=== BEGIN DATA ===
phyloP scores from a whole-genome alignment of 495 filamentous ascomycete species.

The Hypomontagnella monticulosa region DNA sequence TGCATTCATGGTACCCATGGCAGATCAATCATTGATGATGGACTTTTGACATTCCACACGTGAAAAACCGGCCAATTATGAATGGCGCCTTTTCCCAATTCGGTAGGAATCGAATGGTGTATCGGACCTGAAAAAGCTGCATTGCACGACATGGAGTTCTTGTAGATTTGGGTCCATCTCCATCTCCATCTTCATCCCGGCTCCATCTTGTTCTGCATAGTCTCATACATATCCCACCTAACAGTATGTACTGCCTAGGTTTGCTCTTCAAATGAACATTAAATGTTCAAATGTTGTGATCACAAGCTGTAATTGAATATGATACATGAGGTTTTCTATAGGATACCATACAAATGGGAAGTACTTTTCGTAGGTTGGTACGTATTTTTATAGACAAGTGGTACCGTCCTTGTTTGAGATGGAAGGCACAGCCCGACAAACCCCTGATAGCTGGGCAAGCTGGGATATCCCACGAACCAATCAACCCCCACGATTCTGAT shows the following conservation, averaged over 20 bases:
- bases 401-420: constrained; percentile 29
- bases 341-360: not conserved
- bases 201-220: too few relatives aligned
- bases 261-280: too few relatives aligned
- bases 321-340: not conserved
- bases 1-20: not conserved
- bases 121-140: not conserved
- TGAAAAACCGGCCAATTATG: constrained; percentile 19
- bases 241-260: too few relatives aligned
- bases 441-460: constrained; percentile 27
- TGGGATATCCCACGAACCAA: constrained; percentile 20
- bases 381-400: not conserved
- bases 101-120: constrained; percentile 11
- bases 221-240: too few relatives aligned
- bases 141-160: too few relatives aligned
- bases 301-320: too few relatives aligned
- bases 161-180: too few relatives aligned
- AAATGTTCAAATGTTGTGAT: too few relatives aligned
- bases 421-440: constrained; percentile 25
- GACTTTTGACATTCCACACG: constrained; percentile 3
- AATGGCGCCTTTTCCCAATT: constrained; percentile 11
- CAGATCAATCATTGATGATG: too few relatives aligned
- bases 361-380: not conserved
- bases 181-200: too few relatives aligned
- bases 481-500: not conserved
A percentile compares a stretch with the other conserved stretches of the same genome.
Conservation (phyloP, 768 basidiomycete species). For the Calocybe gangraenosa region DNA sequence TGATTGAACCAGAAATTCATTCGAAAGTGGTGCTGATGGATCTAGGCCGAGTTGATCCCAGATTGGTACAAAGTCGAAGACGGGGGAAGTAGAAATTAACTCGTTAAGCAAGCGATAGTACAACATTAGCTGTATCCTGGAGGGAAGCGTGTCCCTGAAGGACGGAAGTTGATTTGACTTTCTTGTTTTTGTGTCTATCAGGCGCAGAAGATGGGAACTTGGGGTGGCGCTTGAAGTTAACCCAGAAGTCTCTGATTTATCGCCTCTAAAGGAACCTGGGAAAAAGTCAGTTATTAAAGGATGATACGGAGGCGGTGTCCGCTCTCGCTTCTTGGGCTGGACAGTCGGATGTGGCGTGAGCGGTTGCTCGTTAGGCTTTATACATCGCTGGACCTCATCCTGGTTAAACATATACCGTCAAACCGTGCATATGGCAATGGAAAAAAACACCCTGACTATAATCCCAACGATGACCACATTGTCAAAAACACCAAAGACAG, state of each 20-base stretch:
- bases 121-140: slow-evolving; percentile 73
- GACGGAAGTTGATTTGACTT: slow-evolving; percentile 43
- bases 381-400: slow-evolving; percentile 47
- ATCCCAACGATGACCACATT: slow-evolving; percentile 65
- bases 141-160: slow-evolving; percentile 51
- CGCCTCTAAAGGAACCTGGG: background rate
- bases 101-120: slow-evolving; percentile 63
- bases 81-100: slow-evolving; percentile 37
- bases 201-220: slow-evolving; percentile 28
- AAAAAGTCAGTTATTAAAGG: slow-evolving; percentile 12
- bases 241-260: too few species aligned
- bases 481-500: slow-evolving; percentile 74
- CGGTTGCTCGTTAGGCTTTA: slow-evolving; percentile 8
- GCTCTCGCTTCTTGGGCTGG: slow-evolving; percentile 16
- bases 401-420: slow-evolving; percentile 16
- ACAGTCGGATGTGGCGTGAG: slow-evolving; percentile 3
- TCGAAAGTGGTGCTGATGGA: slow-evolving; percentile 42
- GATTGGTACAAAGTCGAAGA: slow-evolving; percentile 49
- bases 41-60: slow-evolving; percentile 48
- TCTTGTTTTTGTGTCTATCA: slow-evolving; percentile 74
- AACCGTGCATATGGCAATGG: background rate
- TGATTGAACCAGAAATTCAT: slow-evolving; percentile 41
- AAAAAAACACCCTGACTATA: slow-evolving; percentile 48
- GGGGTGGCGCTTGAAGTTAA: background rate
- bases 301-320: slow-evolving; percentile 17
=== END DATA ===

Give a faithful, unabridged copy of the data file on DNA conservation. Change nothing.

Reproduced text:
phyloP scores from a whole-genome alignment of 495 filamentous ascomycete species.

The Hypomontagnella monticulosa region DNA sequence TGCATTCATGGTACCCATGGCAGATCAATCATTGATGATGGACTTTTGACATTCCACACGTGAAAAACCGGCCAATTATGAATGGCGCCTTTTCCCAATTCGGTAGGAATCGAATGGTGTATCGGACCTGAAAAAGCTGCATTGCACGACATGGAGTTCTTGTAGATTTGGGTCCATCTCCATCTCCATCTTCATCCCGGCTCCATCTTGTTCTGCATAGTCTCATACATATCCCACCTAACAGTATGTACTGCCTAGGTTTGCTCTTCAAATGAACATTAAATGTTCAAATGTTGTGATCACAAGCTGTAATTGAATATGATACATGAGGTTTTCTATAGGATACCATACAAATGGGAAGTACTTTTCGTAGGTTGGTACGTATTTTTATAGACAAGTGGTACCGTCCTTGTTTGAGATGGAAGGCACAGCCCGACAAACCCCTGATAGCTGGGCAAGCTGGGATATCCCACGAACCAATCAACCCCCACGATTCTGAT shows the following conservation, averaged over 20 bases:
- bases 401-420: constrained; percentile 29
- bases 341-360: not conserved
- bases 201-220: too few relatives aligned
- bases 261-280: too few relatives aligned
- bases 321-340: not conserved
- bases 1-20: not conserved
- bases 121-140: not conserved
- TGAAAAACCGGCCAATTATG: constrained; percentile 19
- bases 241-260: too few relatives aligned
- bases 441-460: constrained; percentile 27
- TGGGATATCCCACGAACCAA: constrained; percentile 20
- bases 381-400: not conserved
- bases 101-120: constrained; percentile 11
- bases 221-240: too few relatives aligned
- bases 141-160: too few relatives aligned
- bases 301-320: too few relatives aligned
- bases 161-180: too few relatives aligned
- AAATGTTCAAATGTTGTGAT: too few relatives aligned
- bases 421-440: constrained; percentile 25
- GACTTTTGACATTCCACACG: constrained; percentile 3
- AATGGCGCCTTTTCCCAATT: constrained; percentile 11
- CAGATCAATCATTGATGATG: too few relatives aligned
- bases 361-380: not conserved
- bases 181-200: too few relatives aligned
- bases 481-500: not conserved
A percentile compares a stretch with the other conserved stretches of the same genome.
Conservation (phyloP, 768 basidiomycete species). For the Calocybe gangraenosa region DNA sequence TGATTGAACCAGAAATTCATTCGAAAGTGGTGCTGATGGATCTAGGCCGAGTTGATCCCAGATTGGTACAAAGTCGAAGACGGGGGAAGTAGAAATTAACTCGTTAAGCAAGCGATAGTACAACATTAGCTGTATCCTGGAGGGAAGCGTGTCCCTGAAGGACGGAAGTTGATTTGACTTTCTTGTTTTTGTGTCTATCAGGCGCAGAAGATGGGAACTTGGGGTGGCGCTTGAAGTTAACCCAGAAGTCTCTGATTTATCGCCTCTAAAGGAACCTGGGAAAAAGTCAGTTATTAAAGGATGATACGGAGGCGGTGTCCGCTCTCGCTTCTTGGGCTGGACAGTCGGATGTGGCGTGAGCGGTTGCTCGTTAGGCTTTATACATCGCTGGACCTCATCCTGGTTAAACATATACCGTCAAACCGTGCATATGGCAATGGAAAAAAACACCCTGACTATAATCCCAACGATGACCACATTGTCAAAAACACCAAAGACAG, state of each 20-base stretch:
- bases 121-140: slow-evolving; percentile 73
- GACGGAAGTTGATTTGACTT: slow-evolving; percentile 43
- bases 381-400: slow-evolving; percentile 47
- ATCCCAACGATGACCACATT: slow-evolving; percentile 65
- bases 141-160: slow-evolving; percentile 51
- CGCCTCTAAAGGAACCTGGG: background rate
- bases 101-120: slow-evolving; percentile 63
- bases 81-100: slow-evolving; percentile 37
- bases 201-220: slow-evolving; percentile 28
- AAAAAGTCAGTTATTAAAGG: slow-evolving; percentile 12
- bases 241-260: too few species aligned
- bases 481-500: slow-evolving; percentile 74
- CGGTTGCTCGTTAGGCTTTA: slow-evolving; percentile 8
- GCTCTCGCTTCTTGGGCTGG: slow-evolving; percentile 16
- bases 401-420: slow-evolving; percentile 16
- ACAGTCGGATGTGGCGTGAG: slow-evolving; percentile 3
- TCGAAAGTGGTGCTGATGGA: slow-evolving; percentile 42
- GATTGGTACAAAGTCGAAGA: slow-evolving; percentile 49
- bases 41-60: slow-evolving; percentile 48
- TCTTGTTTTTGTGTCTATCA: slow-evolving; percentile 74
- AACCGTGCATATGGCAATGG: background rate
- TGATTGAACCAGAAATTCAT: slow-evolving; percentile 41
- AAAAAAACACCCTGACTATA: slow-evolving; percentile 48
- GGGGTGGCGCTTGAAGTTAA: background rate
- bases 301-320: slow-evolving; percentile 17